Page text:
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Voice recognition software and OCLC: technology that works

David J. Bertuca (David J. Bertuca is an Associate Librarian in the University Libraries, at the State University of New York at Buffalo, Buffalo, New York, USA.)

OCLC Systems & Services: International digital library perspectives

ISSN: 1065-075X

Article publication date: 1 June 2000



Increased demands on catalogers to increase productivity, while maintaining quality and accuracy, can be difficult to meet, and may even be hazardous to their health. OCLC Passport for Windows (PFW) and CatME provide some ability to create macros and shortcuts to speed cataloging activities, but do not solve the problems created by long work sessions. Voice recognition software, which works with most applications, is an effective way to input commands and data accurately into a computer. The software can be customized to provide single word input of complex commands, allowing the cataloger to concentrate more on the content of their records, rather than the input. This type of software is helpful not only to workers with repetitive strain injury (RSI) or physical disabilities, but also to anyone requiring accurate input during extended work sessions. This article explains how the software works, offers examples, and provides tips on working with using voice recognition.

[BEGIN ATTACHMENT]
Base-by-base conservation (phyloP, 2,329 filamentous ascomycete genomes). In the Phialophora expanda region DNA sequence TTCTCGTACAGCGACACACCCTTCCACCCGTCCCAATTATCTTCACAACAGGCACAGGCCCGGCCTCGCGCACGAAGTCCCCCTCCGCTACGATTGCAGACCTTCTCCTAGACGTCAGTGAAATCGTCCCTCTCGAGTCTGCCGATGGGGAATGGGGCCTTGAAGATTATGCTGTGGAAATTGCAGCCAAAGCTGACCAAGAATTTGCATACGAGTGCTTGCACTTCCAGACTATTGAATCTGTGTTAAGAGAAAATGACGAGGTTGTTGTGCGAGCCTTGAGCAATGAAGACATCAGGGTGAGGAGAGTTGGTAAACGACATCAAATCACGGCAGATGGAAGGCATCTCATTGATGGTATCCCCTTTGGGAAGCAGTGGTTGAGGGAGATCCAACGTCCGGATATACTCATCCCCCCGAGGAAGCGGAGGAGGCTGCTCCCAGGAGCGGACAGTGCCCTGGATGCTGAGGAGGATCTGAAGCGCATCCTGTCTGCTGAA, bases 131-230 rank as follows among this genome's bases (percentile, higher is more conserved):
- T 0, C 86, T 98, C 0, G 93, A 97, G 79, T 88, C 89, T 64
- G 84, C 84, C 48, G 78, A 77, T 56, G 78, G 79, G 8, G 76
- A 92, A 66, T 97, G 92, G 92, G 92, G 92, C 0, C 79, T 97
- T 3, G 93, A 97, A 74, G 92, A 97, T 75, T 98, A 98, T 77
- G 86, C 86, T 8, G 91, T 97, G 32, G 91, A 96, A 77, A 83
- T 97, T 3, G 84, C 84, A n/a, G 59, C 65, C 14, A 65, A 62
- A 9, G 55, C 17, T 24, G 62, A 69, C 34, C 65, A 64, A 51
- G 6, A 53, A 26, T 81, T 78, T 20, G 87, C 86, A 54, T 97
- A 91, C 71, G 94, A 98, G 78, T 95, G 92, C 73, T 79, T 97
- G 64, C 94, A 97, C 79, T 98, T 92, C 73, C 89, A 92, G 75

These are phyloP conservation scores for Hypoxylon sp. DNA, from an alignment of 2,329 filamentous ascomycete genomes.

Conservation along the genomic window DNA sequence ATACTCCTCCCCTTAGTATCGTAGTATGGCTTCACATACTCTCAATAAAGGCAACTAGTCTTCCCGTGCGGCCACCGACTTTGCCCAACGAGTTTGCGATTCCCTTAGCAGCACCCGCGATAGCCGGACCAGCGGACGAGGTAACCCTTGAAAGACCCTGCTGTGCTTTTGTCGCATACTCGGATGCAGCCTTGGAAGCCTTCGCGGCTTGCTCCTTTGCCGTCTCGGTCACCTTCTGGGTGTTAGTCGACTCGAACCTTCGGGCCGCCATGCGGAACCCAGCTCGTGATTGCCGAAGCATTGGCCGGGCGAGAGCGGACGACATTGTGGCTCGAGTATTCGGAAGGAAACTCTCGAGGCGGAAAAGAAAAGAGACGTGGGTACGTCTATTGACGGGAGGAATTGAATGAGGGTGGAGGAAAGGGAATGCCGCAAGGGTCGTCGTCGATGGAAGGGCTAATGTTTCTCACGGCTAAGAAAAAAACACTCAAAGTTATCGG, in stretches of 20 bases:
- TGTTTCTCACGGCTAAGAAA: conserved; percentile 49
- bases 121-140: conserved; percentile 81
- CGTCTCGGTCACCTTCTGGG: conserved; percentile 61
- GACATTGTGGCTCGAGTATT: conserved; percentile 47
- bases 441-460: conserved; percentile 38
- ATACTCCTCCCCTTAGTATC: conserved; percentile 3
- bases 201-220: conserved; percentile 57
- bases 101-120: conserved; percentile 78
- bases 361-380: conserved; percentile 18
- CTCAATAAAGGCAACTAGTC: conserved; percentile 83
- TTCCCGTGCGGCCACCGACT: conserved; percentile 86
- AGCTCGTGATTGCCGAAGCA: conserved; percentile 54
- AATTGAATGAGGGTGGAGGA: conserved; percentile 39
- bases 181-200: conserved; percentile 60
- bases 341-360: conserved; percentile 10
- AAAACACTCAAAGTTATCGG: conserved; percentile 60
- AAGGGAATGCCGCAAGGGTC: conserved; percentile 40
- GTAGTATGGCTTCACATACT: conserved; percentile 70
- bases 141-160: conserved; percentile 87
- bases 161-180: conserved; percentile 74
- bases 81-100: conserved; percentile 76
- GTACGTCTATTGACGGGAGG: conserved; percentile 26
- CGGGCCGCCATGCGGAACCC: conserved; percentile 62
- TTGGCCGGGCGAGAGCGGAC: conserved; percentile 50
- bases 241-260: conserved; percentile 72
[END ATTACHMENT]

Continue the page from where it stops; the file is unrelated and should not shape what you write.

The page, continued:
Bertuca, D.J. (2000), "Voice recognition software and OCLC: technology that works", OCLC Systems & Services: International digital library perspectives, Vol. 16 No. 2, pp. 69-75.




Copyright © 2000, MCB UP Limited

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